Retail freezers also find space for veggie burgers, in all manner of creative offerings, including Loblaws PC Portobello Swiss Vegetarian Burger and SoL Cuisine’s Sprouted Quinoa Chia Burger and Sweet Curry Vegetable Burger, along with Spicy Black Bean Sliders. Elsewhere, there’s Veggie Chicken Burger, Mushroom Burger and 7 Grain Burger, and Kale and Root Vegetable Patties, from Yves, which commands 59 share points of the total meat alternatives category, including almost 10 share points in the frozen sub-category, according to AC Nielsen figures.

 

Trending, too, are meat-replacement meals, typically made with soy protein. “We’re seeing an overall strong interest in this category, driven by health and environmental concerns, but also encouraged by an increasingly broad selection of innovative products offered by companies like Field Roast, Gardein and Sophie’s Kitchen,” says Dennis. “It’s easier than ever to find convincing meat substitutions, and people are willing to experiment.”

 

Sophie’s Kitchen, for instance, makes such seafood-replacement products as vegan crab cakes, breaded vegan scallops and vegan smoked salmon. Gardein meat-replacement meals include Mandarin Crispy Chick’n; Chick’n Sliders; Chipotle Lime Fingers; Breakfast Patties; Meatless Meatloaf; Mini Crabless Cakes; Golden Fishless Filet; Holiday Roast with cranberry and wild rice stuffing; and Savory Stuffed Turk’y. Over at Yves, there’s Original Veggie Ground Round.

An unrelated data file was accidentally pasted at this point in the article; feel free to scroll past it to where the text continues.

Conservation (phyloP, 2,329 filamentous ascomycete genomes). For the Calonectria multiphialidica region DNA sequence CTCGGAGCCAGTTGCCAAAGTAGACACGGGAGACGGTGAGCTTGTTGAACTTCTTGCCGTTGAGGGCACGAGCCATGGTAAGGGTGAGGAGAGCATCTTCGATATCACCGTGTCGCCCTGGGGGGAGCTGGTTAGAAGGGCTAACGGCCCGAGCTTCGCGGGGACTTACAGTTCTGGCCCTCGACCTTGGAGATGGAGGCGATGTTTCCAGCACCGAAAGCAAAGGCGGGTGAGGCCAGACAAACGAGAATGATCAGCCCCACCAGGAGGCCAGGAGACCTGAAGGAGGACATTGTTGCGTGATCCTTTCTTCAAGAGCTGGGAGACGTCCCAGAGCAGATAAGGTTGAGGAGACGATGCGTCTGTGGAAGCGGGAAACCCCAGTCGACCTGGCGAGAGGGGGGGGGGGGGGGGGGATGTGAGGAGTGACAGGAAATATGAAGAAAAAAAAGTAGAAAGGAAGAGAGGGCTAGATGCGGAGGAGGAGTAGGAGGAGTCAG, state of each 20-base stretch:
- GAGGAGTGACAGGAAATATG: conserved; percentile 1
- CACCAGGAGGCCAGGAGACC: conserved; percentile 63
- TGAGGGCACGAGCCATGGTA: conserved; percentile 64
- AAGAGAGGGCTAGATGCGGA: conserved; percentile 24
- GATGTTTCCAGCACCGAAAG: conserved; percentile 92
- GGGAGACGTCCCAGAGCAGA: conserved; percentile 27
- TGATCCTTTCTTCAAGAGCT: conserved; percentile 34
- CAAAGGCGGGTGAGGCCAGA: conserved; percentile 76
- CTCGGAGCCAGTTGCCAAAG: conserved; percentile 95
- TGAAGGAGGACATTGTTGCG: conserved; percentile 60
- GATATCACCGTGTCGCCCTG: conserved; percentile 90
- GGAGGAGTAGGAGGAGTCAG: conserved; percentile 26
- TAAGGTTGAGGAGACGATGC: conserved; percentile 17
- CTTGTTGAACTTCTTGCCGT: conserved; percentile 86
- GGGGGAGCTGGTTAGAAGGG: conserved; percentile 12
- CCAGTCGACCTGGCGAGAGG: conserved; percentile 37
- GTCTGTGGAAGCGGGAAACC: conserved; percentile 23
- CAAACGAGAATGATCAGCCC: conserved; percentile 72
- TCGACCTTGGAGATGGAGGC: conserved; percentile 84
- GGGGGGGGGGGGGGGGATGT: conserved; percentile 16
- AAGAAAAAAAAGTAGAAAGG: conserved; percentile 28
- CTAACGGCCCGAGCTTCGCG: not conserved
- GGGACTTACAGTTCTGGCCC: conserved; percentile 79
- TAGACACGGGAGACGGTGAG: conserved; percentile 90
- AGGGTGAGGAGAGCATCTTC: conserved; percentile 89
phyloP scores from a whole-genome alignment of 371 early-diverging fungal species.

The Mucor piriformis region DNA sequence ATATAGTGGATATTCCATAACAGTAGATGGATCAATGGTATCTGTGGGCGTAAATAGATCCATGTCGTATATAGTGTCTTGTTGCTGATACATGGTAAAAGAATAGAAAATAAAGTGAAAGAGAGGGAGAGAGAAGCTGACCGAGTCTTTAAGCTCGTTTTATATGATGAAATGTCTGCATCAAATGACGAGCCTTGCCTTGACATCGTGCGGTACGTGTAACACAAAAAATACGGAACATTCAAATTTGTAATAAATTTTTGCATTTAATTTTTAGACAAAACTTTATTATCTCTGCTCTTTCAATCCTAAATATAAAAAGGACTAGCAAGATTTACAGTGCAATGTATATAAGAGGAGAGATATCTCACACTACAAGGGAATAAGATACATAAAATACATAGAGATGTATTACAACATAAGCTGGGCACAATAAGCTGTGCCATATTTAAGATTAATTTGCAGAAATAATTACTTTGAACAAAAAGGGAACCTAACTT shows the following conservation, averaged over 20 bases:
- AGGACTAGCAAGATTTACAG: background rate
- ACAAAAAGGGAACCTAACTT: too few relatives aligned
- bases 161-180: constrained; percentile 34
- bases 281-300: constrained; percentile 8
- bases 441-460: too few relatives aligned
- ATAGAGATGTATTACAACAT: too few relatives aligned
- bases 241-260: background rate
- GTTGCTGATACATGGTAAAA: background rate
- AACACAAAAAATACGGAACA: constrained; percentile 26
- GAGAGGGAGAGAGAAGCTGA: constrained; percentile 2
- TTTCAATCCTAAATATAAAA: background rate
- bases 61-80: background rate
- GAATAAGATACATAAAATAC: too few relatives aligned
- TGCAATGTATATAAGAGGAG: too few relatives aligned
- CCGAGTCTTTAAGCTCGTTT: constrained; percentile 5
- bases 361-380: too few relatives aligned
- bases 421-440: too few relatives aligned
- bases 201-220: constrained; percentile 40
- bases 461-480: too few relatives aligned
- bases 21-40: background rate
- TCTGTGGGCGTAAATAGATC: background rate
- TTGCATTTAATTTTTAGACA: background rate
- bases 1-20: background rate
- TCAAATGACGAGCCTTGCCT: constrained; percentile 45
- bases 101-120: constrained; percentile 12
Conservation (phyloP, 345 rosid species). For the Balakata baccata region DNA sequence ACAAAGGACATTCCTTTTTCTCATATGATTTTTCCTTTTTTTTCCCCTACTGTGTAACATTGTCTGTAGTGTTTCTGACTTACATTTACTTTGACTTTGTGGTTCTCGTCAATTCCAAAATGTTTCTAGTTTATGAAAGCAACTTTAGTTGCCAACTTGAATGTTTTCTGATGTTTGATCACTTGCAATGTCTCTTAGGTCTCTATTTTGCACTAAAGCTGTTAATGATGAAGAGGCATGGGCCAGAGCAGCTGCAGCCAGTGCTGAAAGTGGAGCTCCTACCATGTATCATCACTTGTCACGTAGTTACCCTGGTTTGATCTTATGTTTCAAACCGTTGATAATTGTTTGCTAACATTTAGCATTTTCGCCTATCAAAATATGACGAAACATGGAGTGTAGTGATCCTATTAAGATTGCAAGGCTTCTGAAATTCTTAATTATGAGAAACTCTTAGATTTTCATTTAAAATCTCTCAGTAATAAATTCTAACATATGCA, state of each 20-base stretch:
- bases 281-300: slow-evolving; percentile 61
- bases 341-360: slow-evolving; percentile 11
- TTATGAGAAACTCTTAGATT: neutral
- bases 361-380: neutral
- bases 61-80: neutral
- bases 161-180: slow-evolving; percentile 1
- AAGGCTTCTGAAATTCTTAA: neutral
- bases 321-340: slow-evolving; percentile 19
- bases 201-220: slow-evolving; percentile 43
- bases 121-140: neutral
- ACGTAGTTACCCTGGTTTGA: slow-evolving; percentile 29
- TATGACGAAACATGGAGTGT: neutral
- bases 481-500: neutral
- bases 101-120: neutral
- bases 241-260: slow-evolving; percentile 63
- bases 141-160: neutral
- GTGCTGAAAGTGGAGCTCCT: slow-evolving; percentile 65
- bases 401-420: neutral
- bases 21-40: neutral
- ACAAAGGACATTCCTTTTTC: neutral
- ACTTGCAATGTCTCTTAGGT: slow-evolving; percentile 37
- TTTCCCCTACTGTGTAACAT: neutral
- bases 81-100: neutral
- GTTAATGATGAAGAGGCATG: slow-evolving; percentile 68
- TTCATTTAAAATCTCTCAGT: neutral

Tofurky, a U.S. brand of turkey replacement made from a blend of wheat protein and organic tofu, numbers Slow Roasted Chick’n (in Thai basil, sesame garlic and barbecue flavours), hot dogs and sausages in its RTE roster.

 

Billing itself as The Original Vegetarian Grain Meat, Seattle-based Field Roast’s lineup includes Apple Maple Breakfast Sausages; Smokey Forager’s Roast brushed with pineapple mustard glaze; and Hazelnut Cranberry Roast en Croute, hazelnut-infused grain meat stuffed with Field Roast sausages, crystallized ginger, cranberries and apples and wrapped in puff pastry.

This article appeared in the print issue:June 2016 edition, Food Trends section